Logista Emergency Response was the runner-up. Their solution addressed the Disaster Preparedness challenge with a rapidly deployable and scalable field-based logistics system that gives emergency responders accurate, data-driven insights in order to make the right choices when time and resources are in demand. The cash prize for the runner-up team was $2,000.

The audience-chosen team was The Bulb, which was awarded a $1,000 cash prize for their Gender Equality solution of virtual networking against violence. The team proposed a virtual networking solution to eliminate all forms of discrimination and violence against women. Their solution contains two major networking platforms, a group chat using a popular communications app and a blog site.

The teams were evaluated for their clarity and innovation, the social impact of their solutions, the capital requirements and financial forecast, the viability, both operational and technical, feasibility and sustainability of the solution, as well as the presentation delivery. The panel included the following judges:

  • Pavan Pidugu, Chief Technology Officer, Federal Motor Carrier Safety Administration, U.S. Department of Transportation
  • Rodrigo Hernan Prado Cordova, Co-Founder and Managing Partner of Primus AI, RPA
  • Reda Sadki, President, The Geneva Learning Foundation
  • Ursula Wynhoven, United Nations Representative, International Telecommunications Union
  • Friederike Schüür, Fellow, AI Ethics and Digital Governance, United Nations.

Solutions proposed by other teams were also great:

  • The SafeTeal team proposed an inter-sectional mobile app for gender-based violence prevention and response. The app is intended to engage across the educational space, advocacy circles and the healing space.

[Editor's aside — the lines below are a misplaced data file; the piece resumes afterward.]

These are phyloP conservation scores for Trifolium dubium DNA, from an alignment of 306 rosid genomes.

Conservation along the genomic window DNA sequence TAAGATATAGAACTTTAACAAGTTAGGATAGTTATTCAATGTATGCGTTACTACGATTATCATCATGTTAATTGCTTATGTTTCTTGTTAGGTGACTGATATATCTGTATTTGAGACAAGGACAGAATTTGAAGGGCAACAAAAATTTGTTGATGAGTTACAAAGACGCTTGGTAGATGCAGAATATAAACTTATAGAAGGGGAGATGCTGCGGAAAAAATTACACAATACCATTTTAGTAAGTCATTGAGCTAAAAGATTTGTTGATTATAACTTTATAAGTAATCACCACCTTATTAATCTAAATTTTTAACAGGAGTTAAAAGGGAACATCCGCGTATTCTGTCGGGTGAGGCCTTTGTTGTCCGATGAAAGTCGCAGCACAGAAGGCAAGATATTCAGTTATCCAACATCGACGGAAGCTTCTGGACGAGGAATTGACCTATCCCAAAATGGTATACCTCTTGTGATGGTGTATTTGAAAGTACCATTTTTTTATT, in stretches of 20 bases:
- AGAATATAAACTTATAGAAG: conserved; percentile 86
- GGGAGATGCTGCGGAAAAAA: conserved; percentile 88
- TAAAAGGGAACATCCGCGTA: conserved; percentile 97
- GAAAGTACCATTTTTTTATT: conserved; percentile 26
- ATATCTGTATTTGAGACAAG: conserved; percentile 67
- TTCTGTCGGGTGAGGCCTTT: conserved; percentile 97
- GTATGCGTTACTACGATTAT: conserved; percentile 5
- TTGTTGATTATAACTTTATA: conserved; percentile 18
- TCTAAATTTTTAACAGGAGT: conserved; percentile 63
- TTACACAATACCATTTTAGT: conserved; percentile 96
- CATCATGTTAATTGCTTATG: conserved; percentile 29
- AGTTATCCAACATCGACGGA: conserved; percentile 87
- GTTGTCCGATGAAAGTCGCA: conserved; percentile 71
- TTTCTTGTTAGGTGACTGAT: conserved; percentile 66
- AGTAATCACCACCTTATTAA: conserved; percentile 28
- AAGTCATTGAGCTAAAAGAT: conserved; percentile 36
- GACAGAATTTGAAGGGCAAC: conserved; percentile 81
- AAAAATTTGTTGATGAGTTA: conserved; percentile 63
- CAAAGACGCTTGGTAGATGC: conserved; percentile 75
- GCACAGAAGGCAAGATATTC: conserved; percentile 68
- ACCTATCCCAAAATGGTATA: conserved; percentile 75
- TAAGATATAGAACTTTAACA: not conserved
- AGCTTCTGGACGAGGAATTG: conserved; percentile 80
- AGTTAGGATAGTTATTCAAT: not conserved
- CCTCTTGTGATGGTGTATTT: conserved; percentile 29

• The Merakhi team also had a solution to the Gender Equality challenge, proposing a smart jewelry and education program.
  • The CV2 team proposed a global, encrypted communications platform to tackle one of the biggest challenges in the cyber security space, by collecting and dispersing information in a timely and secure manner
  • The World ID team proposed a distributed ledger Software-as-a-Service (SaaS) providing digital identity solutions designed to immutably protect sovereign, institutional, and citizen-level data and information, increasing scale and integrity in global information systems.

Thanks to this Thinkathon to advance human welfare, participants have been able to sharpen their critical thinking, problem-solving and communication skills. The challenges have heightened their awareness of global challenges, allowing them to build capacity and share knowledge, and work in collaboration with people with different perspectives.

Abraca-Data: A Team of Young Talent, Forged by Chance, Fortified by Data

Several days before the start of the UNICC Global Hackathon: Data for Good, five students from five different universities in India received an email from UNICC informing them they would be participating in the hackathon together as a team. Himanshu Bajpai, Birla Institute of Technology and Science in Pilani; Aanisha Bhattacharyya, Institute of Engineering and Management in Kolkata; Foridur Rahman, Savitribai Phule Pune University in Pune; Swaraj Priyadarshan Dash, Silicon Institute of Technology in Bhubaneswar all registered individually without knowing each other or what to expect. 

Our team consisted of students from India with an enthusiasm for data science… Our participation as a team was entirely a stroke of luck.

Himanshu Bajpai, Birla Institute of Technology and Science, Pilani, India 

UNICC’s Global Hackathon: Data for Good launched on Tuesday, 16 February 2021 with an introduction from the organization’s executive leadership to a global audience of UNICC and other UN organizations’ staff members, university representatives and over 140 students. Following the introductory remarks from UNICC’s Director Sameer Chauhan and Chief of Digital Business Solutions Ninna Roco, Anusha Dandapani, Chief of Data Analytics, introduced the three challenges of the hackathon: COVID-19 Open Challenge, Refugee Crisis: Predict Forced Displacement, and the UN75 Visualization Challenge.